@James Murphy: Making under 60K may more be an indicator of geographical location than lack of being special. Southern Indiana (where I’m located) has a very low cost of living and that is reflected in the level of salary you can hope to command here. If you were to make the salary of my company’s CEO in the silicon valley, you wouldn’t be able to afford the rent. It’s all relative…

  1. Michelle Pope


    I guess you already know this that insights.dice.com is filled with xenophobic comments. I am posting here as I am expecting more xenophobia for this article.
    Being a journalist, this sparks my interest. However, as a courtesy I wanted to give you enough time to respond.


    • Abdul Debulbulemir

      As an ex-H1b (direct with the company, not via subcontract), I support the H1b program so long as the pay is competitive, and actually given to the worker. At the time, I was paid about 110% of the going rate for the area. To ensure it is not abused the minimum H1b pay should be 150% of the median tech pay in each market. This will stop discrimination against American workers and boot the likes of Tata out of the country.

    • Not Mark Twain

      The problem “Mark” is that the Indian recruiters bugging US citizens with spam will show us a completely different job description and pay scale than they do their preferred caste of Indian applicants. There has been a lawsuit against Cisco precisely over senior Indian employees discriminating against an employee from a lower caste.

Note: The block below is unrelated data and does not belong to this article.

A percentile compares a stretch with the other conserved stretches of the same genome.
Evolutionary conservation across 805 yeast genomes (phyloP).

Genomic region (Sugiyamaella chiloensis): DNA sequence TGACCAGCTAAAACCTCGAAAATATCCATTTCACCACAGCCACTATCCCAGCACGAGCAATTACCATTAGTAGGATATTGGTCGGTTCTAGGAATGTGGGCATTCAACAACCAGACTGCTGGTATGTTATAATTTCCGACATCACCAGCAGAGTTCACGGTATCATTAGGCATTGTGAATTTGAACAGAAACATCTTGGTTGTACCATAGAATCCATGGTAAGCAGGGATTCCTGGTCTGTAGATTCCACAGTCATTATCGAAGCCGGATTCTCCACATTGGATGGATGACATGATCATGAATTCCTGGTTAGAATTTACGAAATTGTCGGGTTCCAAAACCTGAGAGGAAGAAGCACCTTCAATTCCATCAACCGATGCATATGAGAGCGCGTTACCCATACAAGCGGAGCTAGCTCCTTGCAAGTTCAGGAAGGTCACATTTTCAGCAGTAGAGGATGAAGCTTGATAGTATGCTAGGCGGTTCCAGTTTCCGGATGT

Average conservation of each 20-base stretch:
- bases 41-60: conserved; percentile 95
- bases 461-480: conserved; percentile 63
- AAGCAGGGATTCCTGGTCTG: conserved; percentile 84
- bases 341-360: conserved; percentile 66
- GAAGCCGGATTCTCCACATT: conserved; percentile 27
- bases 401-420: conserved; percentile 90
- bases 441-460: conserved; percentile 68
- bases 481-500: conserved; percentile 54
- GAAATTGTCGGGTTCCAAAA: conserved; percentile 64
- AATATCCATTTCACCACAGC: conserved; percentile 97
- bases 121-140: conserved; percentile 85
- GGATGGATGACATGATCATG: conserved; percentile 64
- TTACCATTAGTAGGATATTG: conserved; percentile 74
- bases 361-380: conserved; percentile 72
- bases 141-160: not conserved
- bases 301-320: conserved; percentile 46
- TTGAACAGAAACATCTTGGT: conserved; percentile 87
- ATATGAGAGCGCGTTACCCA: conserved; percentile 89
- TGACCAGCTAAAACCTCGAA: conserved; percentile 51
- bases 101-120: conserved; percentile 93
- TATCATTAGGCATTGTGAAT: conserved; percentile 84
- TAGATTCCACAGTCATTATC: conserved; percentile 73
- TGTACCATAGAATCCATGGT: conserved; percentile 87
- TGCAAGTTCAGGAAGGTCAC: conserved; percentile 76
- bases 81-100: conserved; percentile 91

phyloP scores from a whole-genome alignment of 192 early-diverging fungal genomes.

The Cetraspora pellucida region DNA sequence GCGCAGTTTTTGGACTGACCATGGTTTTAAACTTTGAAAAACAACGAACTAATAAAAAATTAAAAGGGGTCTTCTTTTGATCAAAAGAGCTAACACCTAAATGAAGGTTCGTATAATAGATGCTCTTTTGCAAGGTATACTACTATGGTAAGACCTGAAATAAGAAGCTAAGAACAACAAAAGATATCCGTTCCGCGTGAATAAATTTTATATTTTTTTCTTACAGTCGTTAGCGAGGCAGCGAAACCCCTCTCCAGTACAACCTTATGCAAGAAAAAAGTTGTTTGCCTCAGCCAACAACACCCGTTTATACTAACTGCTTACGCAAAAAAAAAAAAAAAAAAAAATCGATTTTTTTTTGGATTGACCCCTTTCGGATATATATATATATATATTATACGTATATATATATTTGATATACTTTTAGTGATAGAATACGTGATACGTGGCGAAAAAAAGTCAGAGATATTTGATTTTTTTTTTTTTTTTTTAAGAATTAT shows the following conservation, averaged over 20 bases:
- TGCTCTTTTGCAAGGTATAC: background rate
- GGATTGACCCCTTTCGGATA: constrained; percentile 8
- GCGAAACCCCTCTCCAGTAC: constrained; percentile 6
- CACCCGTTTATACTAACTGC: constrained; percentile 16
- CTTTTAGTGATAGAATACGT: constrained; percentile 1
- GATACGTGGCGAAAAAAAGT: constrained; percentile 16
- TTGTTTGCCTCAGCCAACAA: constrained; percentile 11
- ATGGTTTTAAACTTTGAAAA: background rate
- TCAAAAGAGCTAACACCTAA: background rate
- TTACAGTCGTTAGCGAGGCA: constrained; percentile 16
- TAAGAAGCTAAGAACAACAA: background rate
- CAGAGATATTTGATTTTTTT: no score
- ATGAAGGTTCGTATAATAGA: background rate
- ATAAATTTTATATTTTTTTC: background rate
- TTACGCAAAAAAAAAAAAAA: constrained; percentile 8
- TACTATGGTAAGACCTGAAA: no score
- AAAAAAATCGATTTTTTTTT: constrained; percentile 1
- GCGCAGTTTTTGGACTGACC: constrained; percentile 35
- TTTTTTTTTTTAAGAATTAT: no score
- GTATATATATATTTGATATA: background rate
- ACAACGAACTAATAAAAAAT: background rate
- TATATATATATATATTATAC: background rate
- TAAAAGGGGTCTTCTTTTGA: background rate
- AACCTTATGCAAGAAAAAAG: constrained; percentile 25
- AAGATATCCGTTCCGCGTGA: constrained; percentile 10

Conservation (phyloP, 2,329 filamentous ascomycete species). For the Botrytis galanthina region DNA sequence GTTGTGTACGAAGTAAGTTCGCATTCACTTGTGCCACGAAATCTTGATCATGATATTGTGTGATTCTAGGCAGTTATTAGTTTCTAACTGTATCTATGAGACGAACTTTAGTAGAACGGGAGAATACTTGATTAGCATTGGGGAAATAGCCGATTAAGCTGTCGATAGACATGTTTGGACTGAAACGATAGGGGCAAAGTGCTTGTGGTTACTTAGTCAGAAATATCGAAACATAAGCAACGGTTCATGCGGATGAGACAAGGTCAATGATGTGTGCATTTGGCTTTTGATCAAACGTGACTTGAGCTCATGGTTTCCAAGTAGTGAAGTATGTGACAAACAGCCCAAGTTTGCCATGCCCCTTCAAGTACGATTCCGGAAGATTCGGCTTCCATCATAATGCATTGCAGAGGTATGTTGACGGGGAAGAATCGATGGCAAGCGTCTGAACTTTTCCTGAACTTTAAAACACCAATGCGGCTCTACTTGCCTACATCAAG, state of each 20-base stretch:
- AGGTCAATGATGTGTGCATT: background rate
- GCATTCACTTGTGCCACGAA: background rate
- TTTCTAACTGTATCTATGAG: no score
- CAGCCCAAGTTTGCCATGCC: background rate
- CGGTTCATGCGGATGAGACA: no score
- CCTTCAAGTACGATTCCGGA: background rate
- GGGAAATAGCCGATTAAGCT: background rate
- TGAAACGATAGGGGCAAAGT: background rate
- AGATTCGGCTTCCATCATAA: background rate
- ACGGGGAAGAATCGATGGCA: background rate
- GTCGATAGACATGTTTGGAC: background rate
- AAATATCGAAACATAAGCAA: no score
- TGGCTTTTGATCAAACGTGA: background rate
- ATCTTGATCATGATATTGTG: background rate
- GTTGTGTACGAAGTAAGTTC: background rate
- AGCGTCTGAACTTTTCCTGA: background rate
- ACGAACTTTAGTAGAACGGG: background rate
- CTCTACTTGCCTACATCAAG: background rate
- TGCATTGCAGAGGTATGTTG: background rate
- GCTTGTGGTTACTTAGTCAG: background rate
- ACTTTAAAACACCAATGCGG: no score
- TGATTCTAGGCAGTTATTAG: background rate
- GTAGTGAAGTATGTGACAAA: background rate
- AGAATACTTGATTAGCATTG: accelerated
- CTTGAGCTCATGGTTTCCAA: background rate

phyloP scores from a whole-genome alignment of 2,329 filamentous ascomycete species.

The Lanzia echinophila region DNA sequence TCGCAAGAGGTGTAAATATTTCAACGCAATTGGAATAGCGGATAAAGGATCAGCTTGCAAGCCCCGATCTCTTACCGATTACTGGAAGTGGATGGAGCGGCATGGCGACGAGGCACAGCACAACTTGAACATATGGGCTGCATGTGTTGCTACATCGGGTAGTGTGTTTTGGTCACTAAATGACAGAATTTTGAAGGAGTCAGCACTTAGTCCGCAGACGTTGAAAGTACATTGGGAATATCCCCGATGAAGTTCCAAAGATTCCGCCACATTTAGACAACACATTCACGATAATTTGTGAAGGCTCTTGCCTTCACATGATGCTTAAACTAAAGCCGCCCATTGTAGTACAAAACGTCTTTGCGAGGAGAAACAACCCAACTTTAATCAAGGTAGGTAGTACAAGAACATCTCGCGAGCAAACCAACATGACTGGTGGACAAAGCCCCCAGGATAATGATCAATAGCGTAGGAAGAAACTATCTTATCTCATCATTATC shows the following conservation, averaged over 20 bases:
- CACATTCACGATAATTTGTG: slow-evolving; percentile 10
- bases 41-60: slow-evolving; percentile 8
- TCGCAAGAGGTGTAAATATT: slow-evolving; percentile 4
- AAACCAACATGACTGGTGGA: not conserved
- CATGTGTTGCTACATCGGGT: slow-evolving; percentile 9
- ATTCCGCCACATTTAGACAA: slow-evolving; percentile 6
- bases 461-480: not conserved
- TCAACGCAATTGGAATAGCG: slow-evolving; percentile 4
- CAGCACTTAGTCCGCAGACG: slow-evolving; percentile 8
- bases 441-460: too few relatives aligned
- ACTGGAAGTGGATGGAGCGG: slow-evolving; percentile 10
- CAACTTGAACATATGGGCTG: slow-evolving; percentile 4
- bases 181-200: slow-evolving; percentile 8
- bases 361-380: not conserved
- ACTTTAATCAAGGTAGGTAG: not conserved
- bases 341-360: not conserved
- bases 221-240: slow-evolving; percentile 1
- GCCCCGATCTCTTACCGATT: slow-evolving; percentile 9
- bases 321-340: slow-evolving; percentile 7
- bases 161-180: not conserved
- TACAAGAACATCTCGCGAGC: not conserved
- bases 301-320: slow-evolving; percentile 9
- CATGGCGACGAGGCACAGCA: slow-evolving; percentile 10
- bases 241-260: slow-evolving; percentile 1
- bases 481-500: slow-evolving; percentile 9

The numbers in this case are lying because the people who put them up steal from the employees they want to have hired. You can’t scalp income from a US citizen but you can rip off an Indian and coach them to lie on a job interview in order to sound more qualified and get higher pay. Since corporations want more work done at a cheaper rate the whole “but high skilled immigrants are better than Americans” is a load of utter crap. There are too many highly skilled veterans and graduates who never get interviews just because they aren’t low priced and low skill foreigners. No one wins but the three major Indian tech subcontractors.

      The whole system is a disgusting scam and it needs to be shut down.

  2. disgusted

    and why are cities hiring foreigners to flush tax payer dollars. The least they can do is pay Americans and force the contractors to hire recent grads or the unemployed ? Do the decision makers get a kick-back from the placement firms ?

  3. Media or journalism is to provide truth, that is what people thought. Unfortunately, when you open news like yahoo (they removed comments section because they didn’t like people opposing the wrong articles), you see everything negativity about Trump or igniting racism. This is within people in US, not about other nationals.
    If someone is a journalist here, demand other journalists to write the truth. just like the true data about H-1B provide in this article.

    Also, the journalists (US Citizen, not naturalized Citizen) can join as a staffing recruiter or work at an immigration law firm or work in IT at any client to verify comments or sufferings in dice H-1B articles are true or not.

  4. If you’re not an American Citizen, just get the F”! out ]. I’ve had 2 cardiac stents over the past 2 years. Hey….guess what? The first STEM crew were, yes, that’s right INDIAN. Well….they positioned the first one requiring a 2nd exactly a year later…..Sorry India, whatever you touch it ends up breaking, You can’t help it, your national treasure is Poverty.